Rector's December 2015 Letter

Say One for Me

 

Who prays for you?  It is a thought-provoking question.  Most of us pray for ourselves and those we love, now and then, whether or not prayer is a regular habit.  Like those plasters that came with a long-forgotten First-Aid box, even the most sceptical of us probably has a little packet of prayer tucked away somewhere in our head, marked ‘for emergency use’.  Unlike the plasters, there is no use-by date on our prayers.  God doesn’t mind how long it is since we last dialled his number, and he is always at home. 

 

But who else might be praying for us?  Some of us may know that we have friends or relatives who are in the habit of praying, in which case it is a fair bet that we figure in their prayers either occasionally or regularly.  Some of us may even have the privilege of listening in to our children’s or grand-children’s prayers at bedtime and hear them pray for us.  There is even an ecumenical group called ‘Mother’s Prayers’ that encourages groups of mums to get together to pray for their children and families. 

 

If we are undergoing particular health challenges and know people who go to church, we may have been asked if we would mind being put on a prayer list, either for private prayer or inclusion in the Sunday service intercessions (another word for prayer that asks God for something).  And most churches have ‘prayer boards’ where requests can be pinned up and will be regularly prayed for.  The number of people who come into empty churches to sit for a moment and pray probably equals or exceeds the Sunday congregation in some places.  Some of them may be praying for you.

 

When I was a prison chaplain, I discovered that hardly anyone ever turned down the offer of prayer.  Some were embarrassed at the thought of me praying there and then, but when I offered to pray for them back in the chapel at the end of my shift, it was almost always accepted gladly.  They would ask me to pray for their own situations, of course, but overwhelmingly for those they loved; girlfriends, wives and children, parents and grandparents.  And I discovered that most of them had someone – often a grandmother – who they knew prayed regularly for them.

 

If we could see the network of prayer that is spun around us, we might well be surprised.  People pray for their neighbours; for those they hardly see as well as their friends; for the people next to them in queues and in hospital waiting rooms; for people on Facebook and Twitter.  A donation to the Food Bank may be accompanied by a prayer for the family that will receive it.  Many people will always stop momentarily to say a prayer for the occupants when an ambulance speeds by or when they pass the site of a car crash.  Churches pray for the communities in which they are set; for local businesses, schools and local needs; for famine victims, refugees and members of the government of this and other countries.  You don’t have to approve of someone to pray for them; in fact praying for our enemies and those who hate us can be a very important part of our prayers.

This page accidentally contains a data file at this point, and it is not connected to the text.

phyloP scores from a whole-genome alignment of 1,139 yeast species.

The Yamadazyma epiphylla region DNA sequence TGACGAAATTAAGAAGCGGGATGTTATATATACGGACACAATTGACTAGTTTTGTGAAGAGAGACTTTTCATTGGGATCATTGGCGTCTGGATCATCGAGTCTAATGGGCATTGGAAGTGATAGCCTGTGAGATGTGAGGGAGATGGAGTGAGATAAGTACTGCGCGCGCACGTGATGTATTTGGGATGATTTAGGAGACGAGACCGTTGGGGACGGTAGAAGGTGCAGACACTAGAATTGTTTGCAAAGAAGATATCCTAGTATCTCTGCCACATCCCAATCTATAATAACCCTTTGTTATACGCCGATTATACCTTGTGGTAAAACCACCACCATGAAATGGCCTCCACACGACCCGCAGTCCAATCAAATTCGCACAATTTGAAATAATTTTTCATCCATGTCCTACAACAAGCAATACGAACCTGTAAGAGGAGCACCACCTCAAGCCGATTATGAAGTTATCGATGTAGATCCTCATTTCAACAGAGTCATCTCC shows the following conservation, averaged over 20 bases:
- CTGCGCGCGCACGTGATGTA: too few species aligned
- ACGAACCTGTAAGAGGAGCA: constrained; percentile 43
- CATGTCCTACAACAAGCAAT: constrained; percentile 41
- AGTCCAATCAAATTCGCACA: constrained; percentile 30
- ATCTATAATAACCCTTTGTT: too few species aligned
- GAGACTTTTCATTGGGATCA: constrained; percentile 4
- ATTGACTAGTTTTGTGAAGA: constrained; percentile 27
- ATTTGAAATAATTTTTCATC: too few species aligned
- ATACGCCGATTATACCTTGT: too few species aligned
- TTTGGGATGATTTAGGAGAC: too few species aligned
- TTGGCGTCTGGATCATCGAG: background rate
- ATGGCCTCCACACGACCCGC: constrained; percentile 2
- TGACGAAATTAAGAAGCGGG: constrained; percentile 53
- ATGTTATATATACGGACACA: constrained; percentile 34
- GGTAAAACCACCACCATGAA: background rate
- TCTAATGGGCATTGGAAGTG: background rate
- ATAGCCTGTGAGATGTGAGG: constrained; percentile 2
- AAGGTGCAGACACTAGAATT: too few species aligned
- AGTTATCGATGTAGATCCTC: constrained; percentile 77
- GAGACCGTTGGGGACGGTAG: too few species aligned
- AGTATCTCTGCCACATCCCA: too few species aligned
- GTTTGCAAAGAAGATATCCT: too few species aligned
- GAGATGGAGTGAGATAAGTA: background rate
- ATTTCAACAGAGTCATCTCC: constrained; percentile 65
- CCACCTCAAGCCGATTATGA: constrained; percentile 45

Knowing that we are prayed for can be incredibly powerful, but most of us are probably prayed for whether we know about it or not.  In one attempted study of prayer for healing, it was discovered the the ‘unprayed for‘ control group were actually being regularly prayed for by at least one of the night-nurses, as well as by relatives who the patient had no idea were praying.  If we count the prayers of those who pray deliberately for ‘those with no-one to pray for them’, then we are all covered.

I believe that prayers are incredibly important for both the person praying and the people they pray for.  God has chosen, for our benefit, to work in this world mainly through us – not just through our own actions but also through the channel of love, strength and healing that is opened up in prayer – a channel that runs both ways.

 

Praying for the people, businesses, schools and situations in these villages is a big part of what the church is for – and a big part of my own job description as vicar.  I’m praying for you anyway, but I would love to do it by name, and to know what you would like me to pray for.  Feel free to use the number and email address below to contact me – nobody else reads the emails or answers that phone so it can remain quite private if you prefer.  If you put the word ‘Prayers’ in the heading of emails it will be easier for me to pick them out.  Or just tell me, when you next see me, who you are and what you would like me to pray for.  I’ll be carrying a little notebook – let’s see if we can fill it!  And have a very blessed Christmas and New Year.

 

 

Rev’d Karen Spray                   01392 877400             church@revdkaren.org.uk

 

 


Rector's Pages
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Webpage icon Rector's December 2014 Letter
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